• The beauty of God is at heart a paradox. The gruesome cross is the canvas upon which God paints his greatest masterpiece. The place of ugliness is the place where beauty is truly found. The hideous cross is the context for the greatest splendor. The man beaten to a pulp, nailed to a tree, suffering, gasping, dying—this is where beauty is found. The bright darkness of the cross is where beauty shines most brilliantly.[6] How can this be? It is here that God is demonstrating the glory of his character to us. It is here that we see his love, grace, holiness, justice, wrath, wisdom, power, and faithfulness. It is here that we see his beauty and glory. The sum total of God’s perfection is his beauty and it is at the cross that we see the fullness of these perfections. If the cross stands at the center of the beauty of God it must also be at the center of our understanding of beauty. This paradox instructs us that beauty is always found in the most unlikely places.
  • God’s definition of beauty is an attack against the world’s definition of beauty. One intention of the cross is to destroy the wisdom of the world (1 Cor 1:19-20). The cross has a way of obliterating the values, philosophies, standards, and definitions of human beings. This is one reason why it is so offensive. I think the cross is an assault on man-made definitions and standards of beauty. The embodiment of beauty comes as an unattractive man from some backwoods town, who lives the life of homeless vagabond, dresses in common clothes, hangs out with the lowest of people, and is hung on a cursed tree. This is beauty. Beauty is the hand that blesses children, touches lepers, heals blind men, and washes undeserving feet. Beauty is a mouth that speaks forgiveness and grace to the prostitute, the tax collector, and the murderer. It is the mouth that eats with the sinner and sings praise to God in the face of death. Beauty is dusty and tired feet that refuse to stop until the good news is proclaimed to all. Beauty is a pierced side, nailed hands, impaled feet, bleeding brow, and gasping lungs. Jesus is beautiful. Look as he gives himself away—this is beauty! How different is this from the world’s thinking on beauty. The cross annihilates our skewed thinking on beauty and reestablishes its true definition.
  • The beauty of God seen in Christ is focused primarily on character not physical appearance. There is one comment in all of Scripture pertaining to the physical appearance of Jesus. Isaiah tells us that he had “no form or majesty that we should look at him and no beauty that we should desire him” (Is 53:2). It is my opinion that the choice of this physical appearance was not random but intentional. God clearly prepared the body that Christ would take to himself in the incarnation (Heb 10:5). He could have taken on a physical appearance that was “beautiful” in the eyes of the world but he did not. He could have come as the most attractive, well-dressed, well-groomed, and most physically fit guy on the planet. The fact is, he did not. What is he showing us through this? It appears he would show us where genuine glory and beauty are located; not primarily in physical appearance but in the character and movement of self-giving.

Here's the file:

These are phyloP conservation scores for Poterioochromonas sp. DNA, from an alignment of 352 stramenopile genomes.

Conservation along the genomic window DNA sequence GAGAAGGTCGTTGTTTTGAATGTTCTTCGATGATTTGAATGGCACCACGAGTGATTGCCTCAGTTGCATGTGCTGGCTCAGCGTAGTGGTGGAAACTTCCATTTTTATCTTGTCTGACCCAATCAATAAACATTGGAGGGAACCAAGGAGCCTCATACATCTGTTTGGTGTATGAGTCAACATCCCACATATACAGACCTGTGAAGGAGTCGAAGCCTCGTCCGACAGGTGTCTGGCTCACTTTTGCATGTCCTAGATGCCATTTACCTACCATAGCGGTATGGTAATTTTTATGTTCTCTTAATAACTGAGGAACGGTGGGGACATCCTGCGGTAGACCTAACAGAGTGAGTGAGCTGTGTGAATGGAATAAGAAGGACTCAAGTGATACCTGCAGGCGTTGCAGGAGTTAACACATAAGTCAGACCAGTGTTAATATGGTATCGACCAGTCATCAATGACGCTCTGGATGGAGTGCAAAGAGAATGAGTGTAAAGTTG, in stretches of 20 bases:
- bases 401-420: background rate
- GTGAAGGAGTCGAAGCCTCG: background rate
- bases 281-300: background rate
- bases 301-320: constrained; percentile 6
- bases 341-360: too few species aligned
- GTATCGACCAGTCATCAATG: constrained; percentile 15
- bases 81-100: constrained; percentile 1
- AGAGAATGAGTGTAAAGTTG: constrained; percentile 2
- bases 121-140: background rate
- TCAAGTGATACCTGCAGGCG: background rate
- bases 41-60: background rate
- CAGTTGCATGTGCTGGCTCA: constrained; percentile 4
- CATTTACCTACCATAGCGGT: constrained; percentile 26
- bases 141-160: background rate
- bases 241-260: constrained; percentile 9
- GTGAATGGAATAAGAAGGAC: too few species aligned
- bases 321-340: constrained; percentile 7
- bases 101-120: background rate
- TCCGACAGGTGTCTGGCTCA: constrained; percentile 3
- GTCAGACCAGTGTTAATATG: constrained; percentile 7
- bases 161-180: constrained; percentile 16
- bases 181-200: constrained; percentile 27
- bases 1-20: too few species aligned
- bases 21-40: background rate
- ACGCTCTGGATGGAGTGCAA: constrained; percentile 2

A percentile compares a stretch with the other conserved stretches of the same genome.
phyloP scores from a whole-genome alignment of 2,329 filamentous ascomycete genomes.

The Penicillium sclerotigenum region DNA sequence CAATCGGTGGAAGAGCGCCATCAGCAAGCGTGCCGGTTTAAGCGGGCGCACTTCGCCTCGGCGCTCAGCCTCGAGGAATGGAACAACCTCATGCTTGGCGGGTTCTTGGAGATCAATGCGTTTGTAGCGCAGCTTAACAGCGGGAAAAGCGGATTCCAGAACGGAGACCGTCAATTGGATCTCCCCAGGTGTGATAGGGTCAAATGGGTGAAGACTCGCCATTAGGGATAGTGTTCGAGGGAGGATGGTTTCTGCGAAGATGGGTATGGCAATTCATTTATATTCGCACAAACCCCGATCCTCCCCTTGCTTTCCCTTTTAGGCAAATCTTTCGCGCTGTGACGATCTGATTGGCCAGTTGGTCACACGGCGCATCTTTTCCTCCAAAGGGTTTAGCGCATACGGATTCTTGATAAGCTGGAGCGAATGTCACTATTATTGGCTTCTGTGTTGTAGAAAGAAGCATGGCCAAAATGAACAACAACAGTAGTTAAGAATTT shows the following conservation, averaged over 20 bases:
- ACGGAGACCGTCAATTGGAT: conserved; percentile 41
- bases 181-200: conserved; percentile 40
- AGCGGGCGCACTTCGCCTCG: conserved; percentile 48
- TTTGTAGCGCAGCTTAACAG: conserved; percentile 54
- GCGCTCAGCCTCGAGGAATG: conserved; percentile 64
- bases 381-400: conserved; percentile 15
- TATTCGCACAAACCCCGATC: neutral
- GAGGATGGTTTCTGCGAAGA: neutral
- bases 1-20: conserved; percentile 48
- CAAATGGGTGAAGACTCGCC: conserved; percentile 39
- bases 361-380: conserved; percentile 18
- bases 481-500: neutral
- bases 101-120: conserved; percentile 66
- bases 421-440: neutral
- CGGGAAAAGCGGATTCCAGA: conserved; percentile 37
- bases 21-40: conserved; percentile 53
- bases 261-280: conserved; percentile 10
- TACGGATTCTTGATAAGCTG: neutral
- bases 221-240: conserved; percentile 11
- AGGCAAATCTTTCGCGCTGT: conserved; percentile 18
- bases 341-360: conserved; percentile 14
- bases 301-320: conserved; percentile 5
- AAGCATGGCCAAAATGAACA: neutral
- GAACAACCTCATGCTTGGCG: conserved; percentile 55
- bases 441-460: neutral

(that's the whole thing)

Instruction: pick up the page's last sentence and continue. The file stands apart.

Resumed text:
[1] Bruno Forte, The Portal of Beauty: Toward a Theology of Aesthetics, vii.

[2] John Navone, Toward a Theology of Beauty 20. Navone says, “His cross, no form of beauty for worldly eyes, reveals what God’s beauty and glory are really about…the crucified and risen Christ is the form and splendor of the Beautiful.”

[3] Bruno Forte, The Portal of Beauty: Toward a Theology of Aesthetics, viii, 27-28. Forte says that beauty is the “self-emptying of the eternal Word.” He states that beauty in its “highest form” takes place at the “hour of the abandonment of the cross.” He later describes beauty as “crucified love.” Jeremy Begbie argues that we find God’s beauty in the economy of salvation.

[4] Stephen M. Garrett, “The Dazzling Darkness of God’s Triune Love: Introducing Evangelicals to the Theology of Hans Urs von Balthasar,” Themelios 35:3 (2010), 421-22. Balthasar discerned a “dialectic between the deep and threatening darkness of the cloud and the blinding and consuming light of the fire.” This dialectic discernible in the Exodus event climaxes in the cross of Christ according to Balthasar. “The Christ-form integrates the darkness of the cross and descent into hell with the Trinitarian love of God such that ‘the form which gives expression to the meaning of a radically sinful existence which yet stands under the sign of the hope for redemption…takes the modalities of fallen existence upon itself so as to transvalue them by redemptive suffering.’” Balthasar rightly discerned that “Jesus Christ radiates the splendor of God’s glory because he is perfectly in tune with the Father’s will, obeying the Father even unto death and thereby fulfilling his mission to the world. This is the beauty of Christ’s holiness. There is, thus, a dazzling within the darkness of the glory of Christ, something that is alluring within the tragic, when the Father through the Spirit glorifies the Son in his death and decent into hell that reveals the triune love of God for us in Christ’s glorious resurrection.” Balthasar argues that the self-emptying (kenosis) of Christ is the definitive revelation of an eternal glory—the uncreated glory of the Triune God. In other words, the service of Christ at the cross reveals that the eternal nature of God is that of a humble, self-sacrificial servant. From his perspective the cross was a public display of what has been going on for eternity within the Godhead. In the relationship of the divine community there has always been movements of service, love, and humility. The cross points to something that always existed within the very heart of God.